And for my readers who are also struggling with these early years of parenting: it’s okay that it’s really hard. It’s okay that you don’t like it all the time. You don’t have to. We are doing this thing in a bubble, and we’re not meant to do this thing in a bubble. The system is rigged, and not in our favour. So be kind to yourselves, and ask for help as often as you can.

Turning Towards

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I’ve made a habit of turning away from life, lately. It was a means of survival, at first. Checking out from intense emotions was getting me through. Now it’s just a thing that I do mindlessly, reflexively. And I feel like I’ve been writing this post over and over for a year now. I’m tired of it. Are you tired of it yet?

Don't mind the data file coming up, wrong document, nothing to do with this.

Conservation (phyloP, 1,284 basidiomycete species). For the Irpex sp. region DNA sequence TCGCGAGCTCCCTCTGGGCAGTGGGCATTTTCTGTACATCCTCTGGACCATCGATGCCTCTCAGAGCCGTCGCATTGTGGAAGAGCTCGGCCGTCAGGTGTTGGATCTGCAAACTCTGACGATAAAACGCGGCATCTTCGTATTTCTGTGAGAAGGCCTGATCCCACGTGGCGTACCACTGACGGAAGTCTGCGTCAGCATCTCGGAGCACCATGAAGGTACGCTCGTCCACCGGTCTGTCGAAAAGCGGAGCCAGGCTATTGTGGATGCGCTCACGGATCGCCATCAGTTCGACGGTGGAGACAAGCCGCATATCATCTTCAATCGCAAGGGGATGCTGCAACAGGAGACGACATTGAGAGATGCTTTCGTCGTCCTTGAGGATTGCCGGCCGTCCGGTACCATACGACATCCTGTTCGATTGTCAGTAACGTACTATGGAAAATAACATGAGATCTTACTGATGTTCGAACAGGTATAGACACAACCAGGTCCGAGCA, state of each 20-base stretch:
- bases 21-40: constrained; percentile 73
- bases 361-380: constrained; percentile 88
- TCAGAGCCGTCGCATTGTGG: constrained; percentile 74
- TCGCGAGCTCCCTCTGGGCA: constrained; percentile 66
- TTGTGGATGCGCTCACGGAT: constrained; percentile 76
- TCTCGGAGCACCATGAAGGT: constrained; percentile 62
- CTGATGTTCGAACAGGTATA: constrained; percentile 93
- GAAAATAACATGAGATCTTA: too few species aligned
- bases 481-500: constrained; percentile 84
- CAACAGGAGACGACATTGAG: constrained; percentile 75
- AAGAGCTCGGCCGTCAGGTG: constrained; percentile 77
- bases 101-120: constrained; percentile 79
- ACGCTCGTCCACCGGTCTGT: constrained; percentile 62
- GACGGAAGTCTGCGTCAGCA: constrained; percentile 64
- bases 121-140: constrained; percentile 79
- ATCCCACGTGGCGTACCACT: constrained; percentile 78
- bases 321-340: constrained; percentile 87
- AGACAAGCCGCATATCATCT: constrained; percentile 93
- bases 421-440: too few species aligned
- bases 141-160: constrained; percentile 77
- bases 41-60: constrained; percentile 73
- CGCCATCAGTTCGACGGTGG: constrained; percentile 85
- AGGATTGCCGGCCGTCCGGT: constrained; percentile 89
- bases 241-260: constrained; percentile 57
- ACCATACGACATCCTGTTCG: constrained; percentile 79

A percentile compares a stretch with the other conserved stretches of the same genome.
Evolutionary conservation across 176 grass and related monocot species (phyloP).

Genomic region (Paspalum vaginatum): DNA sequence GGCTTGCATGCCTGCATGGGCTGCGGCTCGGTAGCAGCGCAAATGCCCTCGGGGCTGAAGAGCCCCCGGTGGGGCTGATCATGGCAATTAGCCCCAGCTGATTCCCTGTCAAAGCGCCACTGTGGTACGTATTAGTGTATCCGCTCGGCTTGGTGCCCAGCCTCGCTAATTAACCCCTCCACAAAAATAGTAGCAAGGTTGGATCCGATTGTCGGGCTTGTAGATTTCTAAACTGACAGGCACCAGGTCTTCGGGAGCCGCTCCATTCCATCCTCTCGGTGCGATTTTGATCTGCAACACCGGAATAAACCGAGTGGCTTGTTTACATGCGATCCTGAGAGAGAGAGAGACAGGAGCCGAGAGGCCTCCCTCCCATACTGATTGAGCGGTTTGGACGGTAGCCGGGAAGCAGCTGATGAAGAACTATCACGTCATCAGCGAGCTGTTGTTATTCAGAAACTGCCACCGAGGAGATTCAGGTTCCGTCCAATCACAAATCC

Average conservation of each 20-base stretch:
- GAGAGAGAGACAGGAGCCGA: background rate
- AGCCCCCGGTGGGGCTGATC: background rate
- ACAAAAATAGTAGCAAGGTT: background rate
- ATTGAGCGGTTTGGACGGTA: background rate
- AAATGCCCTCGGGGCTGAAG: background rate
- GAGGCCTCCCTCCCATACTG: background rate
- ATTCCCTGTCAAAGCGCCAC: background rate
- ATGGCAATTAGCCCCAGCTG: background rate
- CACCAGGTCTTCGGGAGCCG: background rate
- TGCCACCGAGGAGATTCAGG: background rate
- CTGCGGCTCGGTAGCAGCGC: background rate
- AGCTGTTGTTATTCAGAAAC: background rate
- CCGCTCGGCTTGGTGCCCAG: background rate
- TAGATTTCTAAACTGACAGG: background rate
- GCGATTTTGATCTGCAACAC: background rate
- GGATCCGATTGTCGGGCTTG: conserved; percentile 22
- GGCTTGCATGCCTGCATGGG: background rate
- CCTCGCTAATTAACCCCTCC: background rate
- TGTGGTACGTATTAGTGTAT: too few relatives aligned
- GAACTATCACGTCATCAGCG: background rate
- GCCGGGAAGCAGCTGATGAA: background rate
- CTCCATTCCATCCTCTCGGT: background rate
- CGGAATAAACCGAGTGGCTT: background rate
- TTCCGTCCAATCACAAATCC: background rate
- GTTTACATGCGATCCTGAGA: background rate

Today I’m making a concious choice to turn towards life. Limited time on social media. Actually getting out of the house, out of the driveway, out of the neighbourhood. I took the kids to the woods today and although it was a grey day and the path was solid ice, we made our way through the dry brown leaf carpet along the edges. And instead of looking for the exit, as I always do, I chose instead to notice what was around me. The constant hum of distant traffic and the lonely sound of crows. Red berries clinging to a bare, thorny bush. Frozen puddles and how the ice shattered like glass under the kids’ boots. The bright green creep of moss on deeply furrowed tree bark, the texture of it. Coyote scat. My breath, in and out. How impossibly tired I am. The weight of the baby in the carrier on my back, the ache in my shoulders and neck. Noticing all of it. Turning towards. Choosing to stay.